Date of Award


Document Type

Open Access Dissertation


Physics and Astronomy


College of Arts and Sciences

First Advisor

Scott Crittenden


In this dissertation, I provide a thorough description of my development of theoretical, analytical, and experimental techniques pertaining to novel measurements of the electrostatic double layer (EDL) using atomic force microscopy (AFM), among other techniques. The EDL refers to the structure formed by ions that exists at the interface between a solid and a liquid. The EDL is an important physical element of many systems and its behavior has been of interest to scientists for many decades. Because many areas of science and engineering are moving to test, build, and understand systems at smaller and smaller scales, this work focuses on nanoscopic experimental investigations of the EDL. In that vein, AFM will be introduced and discussed as a tool for making high spatial resolution measurements of the solid-liquid interface, culminating in a description of the development of a method for completely characterizing the EDL using direct force measurements with AFM.

I first explore, in a historical fashion, the development of the various models and theories that are used to describe the electrostatic double layer. Later, various experimental techniques and ideas are addressed as ways to make measurements of interesting characteristics of the EDL. Finally, I will introduce a newly developed approach to measuring the EDL system with AFM. Using this approach, AFM measurements were made of the diffuse double layer potentials using a two-electrode system consisting of a metal coated atomic force microscopy cantilever and a metal substrate.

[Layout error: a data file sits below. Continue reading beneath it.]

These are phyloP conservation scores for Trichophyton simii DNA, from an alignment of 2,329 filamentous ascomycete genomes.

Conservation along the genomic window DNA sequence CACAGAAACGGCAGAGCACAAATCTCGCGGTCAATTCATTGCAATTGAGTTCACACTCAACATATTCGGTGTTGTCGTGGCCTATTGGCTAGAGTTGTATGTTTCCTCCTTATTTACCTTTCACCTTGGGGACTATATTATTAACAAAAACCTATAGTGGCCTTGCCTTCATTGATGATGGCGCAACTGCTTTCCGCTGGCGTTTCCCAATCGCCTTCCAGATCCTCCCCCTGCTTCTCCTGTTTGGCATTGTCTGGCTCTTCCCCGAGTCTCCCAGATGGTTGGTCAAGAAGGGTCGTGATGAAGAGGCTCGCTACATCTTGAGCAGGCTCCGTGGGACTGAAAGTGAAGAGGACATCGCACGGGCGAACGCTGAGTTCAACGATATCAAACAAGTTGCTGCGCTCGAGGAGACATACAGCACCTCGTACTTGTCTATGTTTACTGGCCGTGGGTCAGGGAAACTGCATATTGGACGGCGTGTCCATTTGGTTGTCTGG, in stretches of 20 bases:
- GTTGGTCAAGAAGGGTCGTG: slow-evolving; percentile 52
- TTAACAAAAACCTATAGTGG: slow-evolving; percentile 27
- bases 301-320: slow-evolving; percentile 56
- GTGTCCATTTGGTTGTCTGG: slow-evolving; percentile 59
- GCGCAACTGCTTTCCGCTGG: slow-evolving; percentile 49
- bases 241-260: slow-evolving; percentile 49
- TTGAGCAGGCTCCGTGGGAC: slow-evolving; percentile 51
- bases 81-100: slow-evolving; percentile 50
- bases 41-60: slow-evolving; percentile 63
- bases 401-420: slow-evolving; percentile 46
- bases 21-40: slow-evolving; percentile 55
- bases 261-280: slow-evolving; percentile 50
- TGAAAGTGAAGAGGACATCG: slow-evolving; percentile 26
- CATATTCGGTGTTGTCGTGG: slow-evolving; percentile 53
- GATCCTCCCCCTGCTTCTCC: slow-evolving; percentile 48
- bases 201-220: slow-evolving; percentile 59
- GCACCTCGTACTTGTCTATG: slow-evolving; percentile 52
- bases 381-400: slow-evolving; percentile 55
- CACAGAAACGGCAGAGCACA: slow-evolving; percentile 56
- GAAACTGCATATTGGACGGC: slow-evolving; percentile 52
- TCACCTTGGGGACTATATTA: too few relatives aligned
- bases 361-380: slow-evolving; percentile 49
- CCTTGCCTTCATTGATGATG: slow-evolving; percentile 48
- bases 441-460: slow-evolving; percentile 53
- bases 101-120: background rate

The variation in the diffuse layer potential was measured as a function of probesample potential difference, ▲V. From these measurements, values of the bulk solution potential were inferred using a model of two capacitive elements in series. The expected variation of diffuse layer potential was obtained for a model of the bulk solution potential varying linearly with ▲V in 0.1 mM, 0.5 mM, and 1 mM solutions of NaCl. It was found that the diffuse layer potentials varied roughly linearly with applied sample bias up to 100 mV. The values of the diffuse layer potentials varied from −46 mV to −11 mV, −89 mV to −8 mV, and from −71 mV to −13 mV for the 0.1 mM, 0.5 mM, and 1 mM solutions, respectively, for applied biases ranging from 0 to +400 mV. The results suggest that measurements of electrostatic double layer potentials can be made with atomic force microscopy without the need for a reference electrode.

Specifically, I show that AFM can be used to measure the two most commonly referenced potential drops in a solid-liquid interface system, referred to as the diffuse layer potential and the Stern potential. Also, in concert with the aforementioned model, the potential of the solution itself with respect to an external measurement point can be calculated. Experimental data validates the implementation of such a model and, together, the results indicate that AFM can be used to fully characterize the electrostatic environment of certain solid-liquid interface systems.

Included in

Physics Commons